What is a country house? The classical revival, Palladianism, and landscape gardens in England.
English Country Houses
BY DAVID ROSS, EDITOR
The country house as a style of building rose up in the relative peace and prosperity of the Tudor age. There was no longer a pressing need for defense in domestic buildings, so the aristocracy began lavishing their money on houses designed to impress.
The predominant style of the early 18th century was Palladian, based on the classical designs of Andreas Palladio, and fostered by Lord Burlington among others.
Generally, they were situated on rising ground, with gardens stretching up to the "back door" from parkland below. They were classical in style, with a large central portico and strong vertical lines on the exterior. It was in the interior that these country houses really shone, however. Furnishings were ornate and designed to impress. Generally, a large entry hall led on to living rooms meant for show. Bedrooms and dressing rooms were upstairs, while the kitchen and the servants quarters were relegated to the basement. It was terribly inconvenient, but it was magnificent! Among the best examples of these Palladian country houses include; Holkham Hall (Norfolk), Clandon Park (Surrey), and Nostell Priory (Yorkshire).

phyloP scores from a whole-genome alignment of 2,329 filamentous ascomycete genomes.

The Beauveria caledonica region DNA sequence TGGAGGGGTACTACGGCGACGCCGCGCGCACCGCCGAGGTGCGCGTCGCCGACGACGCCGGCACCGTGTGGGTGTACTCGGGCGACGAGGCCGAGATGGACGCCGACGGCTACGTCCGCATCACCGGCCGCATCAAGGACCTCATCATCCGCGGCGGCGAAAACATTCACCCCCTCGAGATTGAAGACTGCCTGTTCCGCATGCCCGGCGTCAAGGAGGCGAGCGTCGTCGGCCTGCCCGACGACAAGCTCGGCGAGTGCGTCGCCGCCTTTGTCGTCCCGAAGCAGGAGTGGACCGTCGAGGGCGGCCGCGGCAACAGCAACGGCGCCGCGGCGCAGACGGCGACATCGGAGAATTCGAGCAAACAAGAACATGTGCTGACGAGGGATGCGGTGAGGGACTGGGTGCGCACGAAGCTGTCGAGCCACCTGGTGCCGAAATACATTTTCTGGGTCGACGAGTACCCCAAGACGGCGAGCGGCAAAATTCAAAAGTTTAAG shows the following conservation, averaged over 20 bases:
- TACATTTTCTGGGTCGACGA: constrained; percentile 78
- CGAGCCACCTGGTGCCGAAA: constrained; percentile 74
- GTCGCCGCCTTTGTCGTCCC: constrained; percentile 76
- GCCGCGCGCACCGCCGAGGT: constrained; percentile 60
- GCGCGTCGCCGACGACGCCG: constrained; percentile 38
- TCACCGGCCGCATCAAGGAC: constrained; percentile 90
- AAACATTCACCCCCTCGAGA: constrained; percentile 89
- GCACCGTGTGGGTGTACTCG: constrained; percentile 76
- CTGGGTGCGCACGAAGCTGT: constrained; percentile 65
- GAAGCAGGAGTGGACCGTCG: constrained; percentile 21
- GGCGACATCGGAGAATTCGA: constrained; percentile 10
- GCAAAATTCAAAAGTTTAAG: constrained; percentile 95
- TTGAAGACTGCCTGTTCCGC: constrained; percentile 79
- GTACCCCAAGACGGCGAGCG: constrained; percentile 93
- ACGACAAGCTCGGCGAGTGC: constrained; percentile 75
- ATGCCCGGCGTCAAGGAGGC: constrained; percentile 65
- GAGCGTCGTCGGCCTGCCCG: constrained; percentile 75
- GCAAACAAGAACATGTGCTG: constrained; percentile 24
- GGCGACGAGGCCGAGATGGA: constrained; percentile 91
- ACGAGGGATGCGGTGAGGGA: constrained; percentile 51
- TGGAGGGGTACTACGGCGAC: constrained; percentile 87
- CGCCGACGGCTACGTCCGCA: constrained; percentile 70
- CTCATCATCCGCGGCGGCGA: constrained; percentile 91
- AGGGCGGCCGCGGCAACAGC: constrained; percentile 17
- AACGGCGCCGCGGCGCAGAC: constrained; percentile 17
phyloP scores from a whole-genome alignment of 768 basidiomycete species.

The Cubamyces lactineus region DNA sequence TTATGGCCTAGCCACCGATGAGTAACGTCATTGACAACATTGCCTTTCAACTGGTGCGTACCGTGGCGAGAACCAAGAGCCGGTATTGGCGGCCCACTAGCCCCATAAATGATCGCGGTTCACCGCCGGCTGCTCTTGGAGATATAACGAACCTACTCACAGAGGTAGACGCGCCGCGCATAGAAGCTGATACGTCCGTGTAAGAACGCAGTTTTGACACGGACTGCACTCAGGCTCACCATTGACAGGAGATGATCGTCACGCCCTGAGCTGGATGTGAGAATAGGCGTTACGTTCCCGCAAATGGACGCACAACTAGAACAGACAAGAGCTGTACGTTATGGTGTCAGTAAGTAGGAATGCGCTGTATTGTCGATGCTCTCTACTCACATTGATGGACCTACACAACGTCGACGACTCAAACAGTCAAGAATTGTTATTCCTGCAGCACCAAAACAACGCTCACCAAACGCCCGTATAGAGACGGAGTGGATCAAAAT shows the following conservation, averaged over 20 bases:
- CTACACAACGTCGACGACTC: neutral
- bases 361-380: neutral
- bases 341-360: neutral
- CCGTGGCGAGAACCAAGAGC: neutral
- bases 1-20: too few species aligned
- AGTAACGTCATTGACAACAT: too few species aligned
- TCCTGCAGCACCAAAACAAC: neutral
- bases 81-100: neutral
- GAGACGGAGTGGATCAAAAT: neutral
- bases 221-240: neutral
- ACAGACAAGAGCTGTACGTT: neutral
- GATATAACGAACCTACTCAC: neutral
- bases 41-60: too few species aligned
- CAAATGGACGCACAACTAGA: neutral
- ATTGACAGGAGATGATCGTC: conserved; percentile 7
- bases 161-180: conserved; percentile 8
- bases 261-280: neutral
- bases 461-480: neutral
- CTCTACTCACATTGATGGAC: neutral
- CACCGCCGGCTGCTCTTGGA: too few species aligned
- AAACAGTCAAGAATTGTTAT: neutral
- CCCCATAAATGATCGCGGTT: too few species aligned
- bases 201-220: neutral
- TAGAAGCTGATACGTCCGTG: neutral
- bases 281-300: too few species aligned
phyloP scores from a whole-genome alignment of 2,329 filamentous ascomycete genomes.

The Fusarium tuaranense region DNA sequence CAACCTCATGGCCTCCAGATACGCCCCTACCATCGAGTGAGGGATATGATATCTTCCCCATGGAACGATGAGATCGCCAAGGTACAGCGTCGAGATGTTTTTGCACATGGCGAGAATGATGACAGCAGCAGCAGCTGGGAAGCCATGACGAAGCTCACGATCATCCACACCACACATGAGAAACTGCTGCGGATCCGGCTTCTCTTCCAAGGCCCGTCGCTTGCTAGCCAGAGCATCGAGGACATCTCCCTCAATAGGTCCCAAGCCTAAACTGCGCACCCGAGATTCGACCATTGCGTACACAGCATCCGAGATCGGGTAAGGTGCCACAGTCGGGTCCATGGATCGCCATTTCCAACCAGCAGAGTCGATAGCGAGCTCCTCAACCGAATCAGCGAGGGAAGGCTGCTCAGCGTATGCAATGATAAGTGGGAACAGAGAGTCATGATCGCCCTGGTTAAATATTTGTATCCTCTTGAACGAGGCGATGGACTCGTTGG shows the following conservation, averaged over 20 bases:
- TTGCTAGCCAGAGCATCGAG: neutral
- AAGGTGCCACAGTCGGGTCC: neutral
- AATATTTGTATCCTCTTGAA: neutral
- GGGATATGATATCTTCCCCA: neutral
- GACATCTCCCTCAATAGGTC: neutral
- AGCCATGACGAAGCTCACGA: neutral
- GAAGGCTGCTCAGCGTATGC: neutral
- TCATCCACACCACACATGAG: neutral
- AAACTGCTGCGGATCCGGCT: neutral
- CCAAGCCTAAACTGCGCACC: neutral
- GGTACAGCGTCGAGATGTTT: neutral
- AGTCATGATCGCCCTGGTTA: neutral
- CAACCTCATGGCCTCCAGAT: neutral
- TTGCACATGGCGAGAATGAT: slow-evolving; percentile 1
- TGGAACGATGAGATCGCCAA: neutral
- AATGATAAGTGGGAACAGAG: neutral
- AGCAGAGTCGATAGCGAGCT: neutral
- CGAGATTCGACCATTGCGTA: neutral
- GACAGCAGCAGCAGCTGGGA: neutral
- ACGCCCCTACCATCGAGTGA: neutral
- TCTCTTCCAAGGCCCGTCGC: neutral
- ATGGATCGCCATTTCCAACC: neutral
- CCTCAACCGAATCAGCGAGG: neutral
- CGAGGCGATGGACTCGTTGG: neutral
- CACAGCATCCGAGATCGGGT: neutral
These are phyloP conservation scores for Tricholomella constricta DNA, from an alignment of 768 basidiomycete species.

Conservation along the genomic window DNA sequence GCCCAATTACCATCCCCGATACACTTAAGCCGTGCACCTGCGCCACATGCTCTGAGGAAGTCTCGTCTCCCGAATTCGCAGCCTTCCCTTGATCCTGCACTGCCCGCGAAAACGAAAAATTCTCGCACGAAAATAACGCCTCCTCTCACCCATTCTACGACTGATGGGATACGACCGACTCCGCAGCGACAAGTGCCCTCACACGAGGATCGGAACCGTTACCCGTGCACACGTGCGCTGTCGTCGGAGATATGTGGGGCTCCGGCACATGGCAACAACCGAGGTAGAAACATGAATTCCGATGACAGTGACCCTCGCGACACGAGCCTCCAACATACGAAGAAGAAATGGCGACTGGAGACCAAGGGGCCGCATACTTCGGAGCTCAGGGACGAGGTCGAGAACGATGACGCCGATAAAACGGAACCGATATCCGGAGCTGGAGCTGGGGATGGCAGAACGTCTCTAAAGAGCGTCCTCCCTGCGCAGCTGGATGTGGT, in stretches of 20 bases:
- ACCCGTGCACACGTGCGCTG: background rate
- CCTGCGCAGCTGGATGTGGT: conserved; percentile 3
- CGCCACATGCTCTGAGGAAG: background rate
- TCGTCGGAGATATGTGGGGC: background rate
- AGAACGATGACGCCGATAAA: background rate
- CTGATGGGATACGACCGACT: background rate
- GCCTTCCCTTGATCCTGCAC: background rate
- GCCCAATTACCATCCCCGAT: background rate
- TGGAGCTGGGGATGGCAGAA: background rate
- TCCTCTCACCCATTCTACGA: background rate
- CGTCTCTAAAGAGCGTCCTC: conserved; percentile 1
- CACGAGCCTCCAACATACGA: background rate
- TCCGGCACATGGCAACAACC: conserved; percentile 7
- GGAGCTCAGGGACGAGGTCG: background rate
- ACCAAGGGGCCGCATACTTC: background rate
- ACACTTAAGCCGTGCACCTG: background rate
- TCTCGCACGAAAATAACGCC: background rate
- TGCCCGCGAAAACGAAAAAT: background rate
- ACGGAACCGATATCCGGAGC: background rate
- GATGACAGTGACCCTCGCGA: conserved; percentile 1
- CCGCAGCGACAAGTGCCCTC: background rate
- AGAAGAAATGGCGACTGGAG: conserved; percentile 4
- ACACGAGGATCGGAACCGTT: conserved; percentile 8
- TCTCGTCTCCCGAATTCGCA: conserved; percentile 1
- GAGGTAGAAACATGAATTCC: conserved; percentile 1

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This 13th century Franciscan monk and scholar taught at Oxford and Paris, and is famous for his research into optics
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